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Kingston's immigration amendment fails
Jack Kingston 8 05
U.S. Rep. Jack Kingston
While members of the U.S. Senate were busy blocking an immigration bill backed by President Bush this week, an immigration amendment proposed in the House by local U.S. Rep. Jack Kingston (R-Savannah) also felt the sting of defeat.
The representative offered an amendment Tuesday to the Department of the Interior, Environment and Related Agencies Appropriations Act that would prohibit funds in the bill from being used to enter into contracts with entities not participating in the Basic Pilot Program.
“The American people have sent a clear signal to Congress that they want immigration reform in steps, not comprehensive reform. My amendment is one of those steps,” Kingston argued on the House floor. “There have been cases that include defense contractors who have been caught with illegal immigrants working at a shipyard in Mississippi, a military base in Georgia, and a contractor who employed illegal aliens to help build a portion of the U.S./Mexico border fence meant to keep illegal aliens out of this country. My amendment is a common sense solution to this problem.”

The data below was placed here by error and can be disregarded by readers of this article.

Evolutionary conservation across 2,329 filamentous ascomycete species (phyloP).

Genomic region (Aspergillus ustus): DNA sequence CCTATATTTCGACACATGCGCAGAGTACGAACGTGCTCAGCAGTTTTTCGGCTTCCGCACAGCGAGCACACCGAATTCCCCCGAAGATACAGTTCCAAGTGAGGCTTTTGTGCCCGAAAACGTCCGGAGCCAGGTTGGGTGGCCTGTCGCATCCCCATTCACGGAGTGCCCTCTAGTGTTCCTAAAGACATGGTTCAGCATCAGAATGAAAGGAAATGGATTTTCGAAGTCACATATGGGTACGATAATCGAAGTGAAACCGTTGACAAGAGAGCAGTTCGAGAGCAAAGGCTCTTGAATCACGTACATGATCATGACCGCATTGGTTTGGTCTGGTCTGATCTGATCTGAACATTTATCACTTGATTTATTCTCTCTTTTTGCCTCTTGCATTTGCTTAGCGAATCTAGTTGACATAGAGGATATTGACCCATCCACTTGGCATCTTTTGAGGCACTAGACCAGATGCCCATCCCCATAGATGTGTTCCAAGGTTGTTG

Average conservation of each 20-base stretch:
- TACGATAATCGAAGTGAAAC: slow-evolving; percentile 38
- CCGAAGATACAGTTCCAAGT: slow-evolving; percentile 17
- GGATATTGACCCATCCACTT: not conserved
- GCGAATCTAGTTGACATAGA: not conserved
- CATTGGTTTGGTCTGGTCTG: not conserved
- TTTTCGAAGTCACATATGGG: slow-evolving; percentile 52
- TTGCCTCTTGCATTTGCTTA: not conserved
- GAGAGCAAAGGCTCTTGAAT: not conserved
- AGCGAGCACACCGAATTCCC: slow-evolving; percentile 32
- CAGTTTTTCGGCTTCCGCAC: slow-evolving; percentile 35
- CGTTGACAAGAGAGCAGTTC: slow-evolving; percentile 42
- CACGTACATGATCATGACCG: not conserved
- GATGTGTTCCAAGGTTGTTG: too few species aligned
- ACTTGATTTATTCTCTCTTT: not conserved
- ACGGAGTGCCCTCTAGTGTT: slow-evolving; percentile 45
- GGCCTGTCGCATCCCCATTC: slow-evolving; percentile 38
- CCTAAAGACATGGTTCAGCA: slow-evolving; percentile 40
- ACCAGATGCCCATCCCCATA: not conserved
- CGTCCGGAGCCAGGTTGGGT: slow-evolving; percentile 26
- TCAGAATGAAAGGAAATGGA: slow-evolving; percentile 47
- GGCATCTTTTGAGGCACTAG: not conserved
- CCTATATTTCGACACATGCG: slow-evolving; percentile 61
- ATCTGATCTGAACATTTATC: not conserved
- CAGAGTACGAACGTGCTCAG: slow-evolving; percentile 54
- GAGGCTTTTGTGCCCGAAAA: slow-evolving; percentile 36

The Basic Pilot Program, now referred to as the "Employment Eligibility Verification Program," was a provision instituted in the Illegal Immigration Reform and Immigrant Responsibility Act of 1996. It allows employers, through Social Security Department and Department of Homeland Security databases, to verify information provided by new employees on the I-9 form stating they are eligible to work in the United States.
Employers are required to sign a Memorandum of Understanding before registering for the program, but participation is voluntary.
Georgia, with an undocumented immigrant population approaching 500,000, has one of the country's fastest growing illegal immigrant populations in the country. More than 500 employers in the state at nearly 4,000 work sites have signed up to use the verification program.
According to Kingston, half of the employers nationwide who participate in the program have called it "an excellent, good to very good program" and 98 percent said they are likely to continue using the service.
Despite these arguments, however, the congressman's proposal was defeated when Rep. Norman Dicks (D-Wash.) raised a point of order against the amendment.
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